I arrived back to Vorzel with Anatoly yesterday and my heart said “Home again” so it has been a tolerable place besides the loneliness (and the missing my kids, and driving, and, and), I have done OK. Yelena told me I would arrive home and settle in but after a time would miss Ukraine. She wants Kara and I to come back in the summer to visit, but I don’t think she realizes how amazing it was I got here in the first place. We live such different lives than most people; international flying is not part of it. Of course we did not get here alone, we had quite a few people helping us, especially Kathy and our kids. I will never forget Daria either, she was one of the children who brought us to Ukraine. Tom said she is still listed as available with the caption; “I lost my family” and her description is much less sunny. My heart was aching and my throat constricted with threatening tears as he read that to me. Daria deserves a family; but that family will have to be committed to round the clock care of her, though I still believe love and attention would have helped her. The doctors all adamantly refused to concede that point to me; they said she would never walk or progress past the point of where she is. I still have dreams of her walking and playing with her blonde hair blowing in the wind. Doctors don't know everything!

Despite all my ponderings; I am excited about today, we pick up Karina’s visa today, and that means we go home Thursday; WE GO HOME THURSDAY! (I am knocking on wood)

11:15 am almost time to leave for the visa

Well Kara finally woke up around 8:45 this morning, man do I wish I could sleep like she does.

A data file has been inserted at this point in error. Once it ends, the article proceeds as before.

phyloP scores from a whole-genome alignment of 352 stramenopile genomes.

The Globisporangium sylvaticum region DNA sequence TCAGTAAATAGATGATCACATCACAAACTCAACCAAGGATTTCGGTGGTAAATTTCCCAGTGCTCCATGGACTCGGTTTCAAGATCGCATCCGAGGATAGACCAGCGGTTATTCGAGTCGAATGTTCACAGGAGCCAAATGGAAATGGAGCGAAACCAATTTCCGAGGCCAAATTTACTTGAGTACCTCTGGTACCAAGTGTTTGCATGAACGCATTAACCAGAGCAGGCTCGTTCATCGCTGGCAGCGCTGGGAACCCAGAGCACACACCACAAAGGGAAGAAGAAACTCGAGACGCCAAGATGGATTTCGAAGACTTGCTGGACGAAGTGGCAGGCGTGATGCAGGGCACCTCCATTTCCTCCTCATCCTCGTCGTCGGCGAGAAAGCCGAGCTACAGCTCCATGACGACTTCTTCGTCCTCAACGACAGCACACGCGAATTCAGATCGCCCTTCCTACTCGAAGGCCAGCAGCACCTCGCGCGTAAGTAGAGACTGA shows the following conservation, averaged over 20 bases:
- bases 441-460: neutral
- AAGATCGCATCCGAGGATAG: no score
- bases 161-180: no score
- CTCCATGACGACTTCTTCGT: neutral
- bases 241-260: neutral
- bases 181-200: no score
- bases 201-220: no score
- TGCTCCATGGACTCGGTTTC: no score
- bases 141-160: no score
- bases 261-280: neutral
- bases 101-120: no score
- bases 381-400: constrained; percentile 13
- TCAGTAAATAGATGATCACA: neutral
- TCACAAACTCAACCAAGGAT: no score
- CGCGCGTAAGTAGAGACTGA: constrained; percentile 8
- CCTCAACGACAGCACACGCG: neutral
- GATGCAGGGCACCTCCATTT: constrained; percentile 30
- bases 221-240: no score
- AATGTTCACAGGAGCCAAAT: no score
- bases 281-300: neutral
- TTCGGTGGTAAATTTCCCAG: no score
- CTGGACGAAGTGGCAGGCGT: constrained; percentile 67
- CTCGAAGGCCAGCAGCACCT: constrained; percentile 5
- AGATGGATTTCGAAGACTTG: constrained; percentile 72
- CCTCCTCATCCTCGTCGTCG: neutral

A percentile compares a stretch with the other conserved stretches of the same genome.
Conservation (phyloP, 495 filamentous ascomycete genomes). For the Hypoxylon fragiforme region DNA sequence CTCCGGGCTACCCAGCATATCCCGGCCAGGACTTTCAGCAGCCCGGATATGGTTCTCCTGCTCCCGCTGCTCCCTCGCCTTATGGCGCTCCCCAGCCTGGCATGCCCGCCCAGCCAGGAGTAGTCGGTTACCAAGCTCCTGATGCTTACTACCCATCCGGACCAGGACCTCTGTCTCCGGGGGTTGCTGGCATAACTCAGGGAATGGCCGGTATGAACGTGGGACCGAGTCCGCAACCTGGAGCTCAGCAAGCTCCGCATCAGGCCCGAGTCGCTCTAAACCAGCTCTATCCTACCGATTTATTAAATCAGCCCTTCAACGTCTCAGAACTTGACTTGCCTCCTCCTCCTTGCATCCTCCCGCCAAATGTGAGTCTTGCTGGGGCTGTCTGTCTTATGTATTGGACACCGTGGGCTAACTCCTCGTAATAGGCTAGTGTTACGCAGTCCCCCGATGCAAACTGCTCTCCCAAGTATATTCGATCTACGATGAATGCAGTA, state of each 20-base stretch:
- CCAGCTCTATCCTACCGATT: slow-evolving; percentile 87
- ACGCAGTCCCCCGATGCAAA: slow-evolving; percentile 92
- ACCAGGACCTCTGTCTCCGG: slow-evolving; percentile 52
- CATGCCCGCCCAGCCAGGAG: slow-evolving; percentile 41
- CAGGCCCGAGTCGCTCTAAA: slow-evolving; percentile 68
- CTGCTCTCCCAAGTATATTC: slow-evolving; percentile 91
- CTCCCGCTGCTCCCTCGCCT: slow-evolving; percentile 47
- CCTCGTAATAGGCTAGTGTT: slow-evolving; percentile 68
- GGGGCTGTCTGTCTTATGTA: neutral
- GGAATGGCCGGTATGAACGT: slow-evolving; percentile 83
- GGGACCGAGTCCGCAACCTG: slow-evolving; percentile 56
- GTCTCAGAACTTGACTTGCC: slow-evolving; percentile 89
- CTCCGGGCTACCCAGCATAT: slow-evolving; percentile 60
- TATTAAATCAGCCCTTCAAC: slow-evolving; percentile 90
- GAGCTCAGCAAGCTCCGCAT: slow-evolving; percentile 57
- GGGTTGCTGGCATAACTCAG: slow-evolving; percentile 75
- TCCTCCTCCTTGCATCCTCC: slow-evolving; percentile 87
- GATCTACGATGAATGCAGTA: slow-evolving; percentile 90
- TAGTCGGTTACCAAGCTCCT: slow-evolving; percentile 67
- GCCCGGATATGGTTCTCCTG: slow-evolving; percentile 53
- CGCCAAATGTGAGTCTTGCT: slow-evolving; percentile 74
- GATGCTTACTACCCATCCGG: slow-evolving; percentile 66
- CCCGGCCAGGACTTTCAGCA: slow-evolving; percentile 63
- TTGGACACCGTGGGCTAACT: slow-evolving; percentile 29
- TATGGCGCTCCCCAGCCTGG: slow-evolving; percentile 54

Breakfast was good, I had the traditional Cole slaw, they gave Kara some sort of noodle breakfast dish; I also brought her a yogurt. They brought us a meat patty and the grains we seem to get every day. Finally we got the sweet cheese ravioli with sweet cream poured over them. I love those things. I had two cups of tea. We both ate well because I know we are not going to get to eat lunch here today. I am bringing food for Karina and myself however.

After breakfast we took a long walk and Mommy took pictures of Kara’s old home. I guess I am feeling slightly melancholy over leaving here, I want to be home in the worst way, but I don’t think I will ever return to Vorzel. It makes me so sad, I have memorized the streets here, the faces are becomming familiar too, and will I ever hear Ukrainian again?

We drove to Kyiv with Sergey, he cannot speak English at all, so it was a quiet ride, I kept dozing off, but was afraid to lest he slam on the brakes and I drop Kara. I was happy to see that I recognized all the places to turn on the way to the Embassy, I guess I really can learn a foreign city, and there are no street signs here, so you just have to know where to go. Those signs that are present are the size of a bumper sticker. Who doesn’t put street signs up?